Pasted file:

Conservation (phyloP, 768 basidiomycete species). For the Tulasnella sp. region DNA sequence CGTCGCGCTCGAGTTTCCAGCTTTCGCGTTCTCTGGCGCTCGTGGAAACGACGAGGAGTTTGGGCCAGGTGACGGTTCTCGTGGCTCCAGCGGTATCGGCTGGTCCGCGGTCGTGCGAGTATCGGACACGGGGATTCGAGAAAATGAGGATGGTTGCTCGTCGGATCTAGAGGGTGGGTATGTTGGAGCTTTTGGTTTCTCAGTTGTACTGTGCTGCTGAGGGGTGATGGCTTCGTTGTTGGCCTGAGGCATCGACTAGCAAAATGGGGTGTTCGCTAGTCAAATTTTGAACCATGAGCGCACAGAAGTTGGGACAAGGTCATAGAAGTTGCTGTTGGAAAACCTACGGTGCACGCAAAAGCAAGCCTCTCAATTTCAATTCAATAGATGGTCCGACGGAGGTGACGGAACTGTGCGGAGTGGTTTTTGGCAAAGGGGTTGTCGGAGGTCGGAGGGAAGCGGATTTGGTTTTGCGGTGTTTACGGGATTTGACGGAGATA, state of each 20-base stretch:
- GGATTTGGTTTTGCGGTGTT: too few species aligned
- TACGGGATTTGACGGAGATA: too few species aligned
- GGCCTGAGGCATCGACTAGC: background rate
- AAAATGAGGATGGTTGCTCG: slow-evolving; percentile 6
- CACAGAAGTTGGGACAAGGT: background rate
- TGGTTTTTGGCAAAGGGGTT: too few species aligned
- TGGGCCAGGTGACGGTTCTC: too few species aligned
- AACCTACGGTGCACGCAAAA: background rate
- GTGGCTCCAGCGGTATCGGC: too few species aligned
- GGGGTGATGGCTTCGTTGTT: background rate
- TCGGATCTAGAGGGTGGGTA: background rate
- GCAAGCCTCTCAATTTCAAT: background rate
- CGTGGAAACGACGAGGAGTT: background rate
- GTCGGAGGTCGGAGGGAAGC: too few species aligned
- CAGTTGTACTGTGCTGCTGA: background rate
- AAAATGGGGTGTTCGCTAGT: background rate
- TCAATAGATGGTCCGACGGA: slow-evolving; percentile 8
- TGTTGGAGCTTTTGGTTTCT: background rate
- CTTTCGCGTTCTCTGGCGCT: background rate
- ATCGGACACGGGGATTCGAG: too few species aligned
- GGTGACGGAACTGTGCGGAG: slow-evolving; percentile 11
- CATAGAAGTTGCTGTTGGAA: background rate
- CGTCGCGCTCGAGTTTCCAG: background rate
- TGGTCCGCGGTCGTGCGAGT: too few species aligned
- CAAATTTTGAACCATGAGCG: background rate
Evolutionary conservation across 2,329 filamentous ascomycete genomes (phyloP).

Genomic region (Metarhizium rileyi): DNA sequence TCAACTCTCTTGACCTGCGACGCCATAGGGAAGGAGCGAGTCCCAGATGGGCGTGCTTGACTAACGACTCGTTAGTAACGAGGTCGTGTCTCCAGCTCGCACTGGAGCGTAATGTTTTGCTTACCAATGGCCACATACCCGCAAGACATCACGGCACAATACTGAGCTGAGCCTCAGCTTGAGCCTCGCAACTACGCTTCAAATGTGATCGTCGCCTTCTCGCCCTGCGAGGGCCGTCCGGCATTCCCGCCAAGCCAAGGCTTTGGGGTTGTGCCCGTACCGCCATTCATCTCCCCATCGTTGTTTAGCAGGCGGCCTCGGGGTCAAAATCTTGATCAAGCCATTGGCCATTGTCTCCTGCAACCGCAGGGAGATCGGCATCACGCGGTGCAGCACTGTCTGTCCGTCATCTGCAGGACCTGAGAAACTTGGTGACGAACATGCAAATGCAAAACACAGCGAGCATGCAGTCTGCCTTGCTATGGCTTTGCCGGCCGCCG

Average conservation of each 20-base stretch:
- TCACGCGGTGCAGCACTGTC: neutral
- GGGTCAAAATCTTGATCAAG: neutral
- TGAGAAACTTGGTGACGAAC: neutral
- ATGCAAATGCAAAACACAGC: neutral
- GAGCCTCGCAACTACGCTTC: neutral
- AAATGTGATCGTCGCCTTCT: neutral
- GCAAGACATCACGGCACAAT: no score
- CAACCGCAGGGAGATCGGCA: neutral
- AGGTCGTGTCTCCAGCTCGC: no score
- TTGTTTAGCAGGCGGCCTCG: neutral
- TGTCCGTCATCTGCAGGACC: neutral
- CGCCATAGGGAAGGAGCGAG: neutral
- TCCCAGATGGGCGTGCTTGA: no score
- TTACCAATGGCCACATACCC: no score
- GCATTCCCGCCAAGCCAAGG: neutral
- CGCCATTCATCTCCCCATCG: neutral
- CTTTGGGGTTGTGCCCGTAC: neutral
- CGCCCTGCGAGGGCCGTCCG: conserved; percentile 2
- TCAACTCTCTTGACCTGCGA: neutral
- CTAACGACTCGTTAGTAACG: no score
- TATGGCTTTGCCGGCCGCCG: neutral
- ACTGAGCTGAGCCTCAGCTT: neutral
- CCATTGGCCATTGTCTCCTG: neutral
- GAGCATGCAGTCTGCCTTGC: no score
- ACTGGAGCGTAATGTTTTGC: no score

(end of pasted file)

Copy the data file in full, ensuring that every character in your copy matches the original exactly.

Conservation (phyloP, 768 basidiomycete species). For the Tulasnella sp. region DNA sequence CGTCGCGCTCGAGTTTCCAGCTTTCGCGTTCTCTGGCGCTCGTGGAAACGACGAGGAGTTTGGGCCAGGTGACGGTTCTCGTGGCTCCAGCGGTATCGGCTGGTCCGCGGTCGTGCGAGTATCGGACACGGGGATTCGAGAAAATGAGGATGGTTGCTCGTCGGATCTAGAGGGTGGGTATGTTGGAGCTTTTGGTTTCTCAGTTGTACTGTGCTGCTGAGGGGTGATGGCTTCGTTGTTGGCCTGAGGCATCGACTAGCAAAATGGGGTGTTCGCTAGTCAAATTTTGAACCATGAGCGCACAGAAGTTGGGACAAGGTCATAGAAGTTGCTGTTGGAAAACCTACGGTGCACGCAAAAGCAAGCCTCTCAATTTCAATTCAATAGATGGTCCGACGGAGGTGACGGAACTGTGCGGAGTGGTTTTTGGCAAAGGGGTTGTCGGAGGTCGGAGGGAAGCGGATTTGGTTTTGCGGTGTTTACGGGATTTGACGGAGATA, state of each 20-base stretch:
- GGATTTGGTTTTGCGGTGTT: too few species aligned
- TACGGGATTTGACGGAGATA: too few species aligned
- GGCCTGAGGCATCGACTAGC: background rate
- AAAATGAGGATGGTTGCTCG: slow-evolving; percentile 6
- CACAGAAGTTGGGACAAGGT: background rate
- TGGTTTTTGGCAAAGGGGTT: too few species aligned
- TGGGCCAGGTGACGGTTCTC: too few species aligned
- AACCTACGGTGCACGCAAAA: background rate
- GTGGCTCCAGCGGTATCGGC: too few species aligned
- GGGGTGATGGCTTCGTTGTT: background rate
- TCGGATCTAGAGGGTGGGTA: background rate
- GCAAGCCTCTCAATTTCAAT: background rate
- CGTGGAAACGACGAGGAGTT: background rate
- GTCGGAGGTCGGAGGGAAGC: too few species aligned
- CAGTTGTACTGTGCTGCTGA: background rate
- AAAATGGGGTGTTCGCTAGT: background rate
- TCAATAGATGGTCCGACGGA: slow-evolving; percentile 8
- TGTTGGAGCTTTTGGTTTCT: background rate
- CTTTCGCGTTCTCTGGCGCT: background rate
- ATCGGACACGGGGATTCGAG: too few species aligned
- GGTGACGGAACTGTGCGGAG: slow-evolving; percentile 11
- CATAGAAGTTGCTGTTGGAA: background rate
- CGTCGCGCTCGAGTTTCCAG: background rate
- TGGTCCGCGGTCGTGCGAGT: too few species aligned
- CAAATTTTGAACCATGAGCG: background rate
Evolutionary conservation across 2,329 filamentous ascomycete genomes (phyloP).

Genomic region (Metarhizium rileyi): DNA sequence TCAACTCTCTTGACCTGCGACGCCATAGGGAAGGAGCGAGTCCCAGATGGGCGTGCTTGACTAACGACTCGTTAGTAACGAGGTCGTGTCTCCAGCTCGCACTGGAGCGTAATGTTTTGCTTACCAATGGCCACATACCCGCAAGACATCACGGCACAATACTGAGCTGAGCCTCAGCTTGAGCCTCGCAACTACGCTTCAAATGTGATCGTCGCCTTCTCGCCCTGCGAGGGCCGTCCGGCATTCCCGCCAAGCCAAGGCTTTGGGGTTGTGCCCGTACCGCCATTCATCTCCCCATCGTTGTTTAGCAGGCGGCCTCGGGGTCAAAATCTTGATCAAGCCATTGGCCATTGTCTCCTGCAACCGCAGGGAGATCGGCATCACGCGGTGCAGCACTGTCTGTCCGTCATCTGCAGGACCTGAGAAACTTGGTGACGAACATGCAAATGCAAAACACAGCGAGCATGCAGTCTGCCTTGCTATGGCTTTGCCGGCCGCCG

Average conservation of each 20-base stretch:
- TCACGCGGTGCAGCACTGTC: neutral
- GGGTCAAAATCTTGATCAAG: neutral
- TGAGAAACTTGGTGACGAAC: neutral
- ATGCAAATGCAAAACACAGC: neutral
- GAGCCTCGCAACTACGCTTC: neutral
- AAATGTGATCGTCGCCTTCT: neutral
- GCAAGACATCACGGCACAAT: no score
- CAACCGCAGGGAGATCGGCA: neutral
- AGGTCGTGTCTCCAGCTCGC: no score
- TTGTTTAGCAGGCGGCCTCG: neutral
- TGTCCGTCATCTGCAGGACC: neutral
- CGCCATAGGGAAGGAGCGAG: neutral
- TCCCAGATGGGCGTGCTTGA: no score
- TTACCAATGGCCACATACCC: no score
- GCATTCCCGCCAAGCCAAGG: neutral
- CGCCATTCATCTCCCCATCG: neutral
- CTTTGGGGTTGTGCCCGTAC: neutral
- CGCCCTGCGAGGGCCGTCCG: conserved; percentile 2
- TCAACTCTCTTGACCTGCGA: neutral
- CTAACGACTCGTTAGTAACG: no score
- TATGGCTTTGCCGGCCGCCG: neutral
- ACTGAGCTGAGCCTCAGCTT: neutral
- CCATTGGCCATTGTCTCCTG: neutral
- GAGCATGCAGTCTGCCTTGC: no score
- ACTGGAGCGTAATGTTTTGC: no score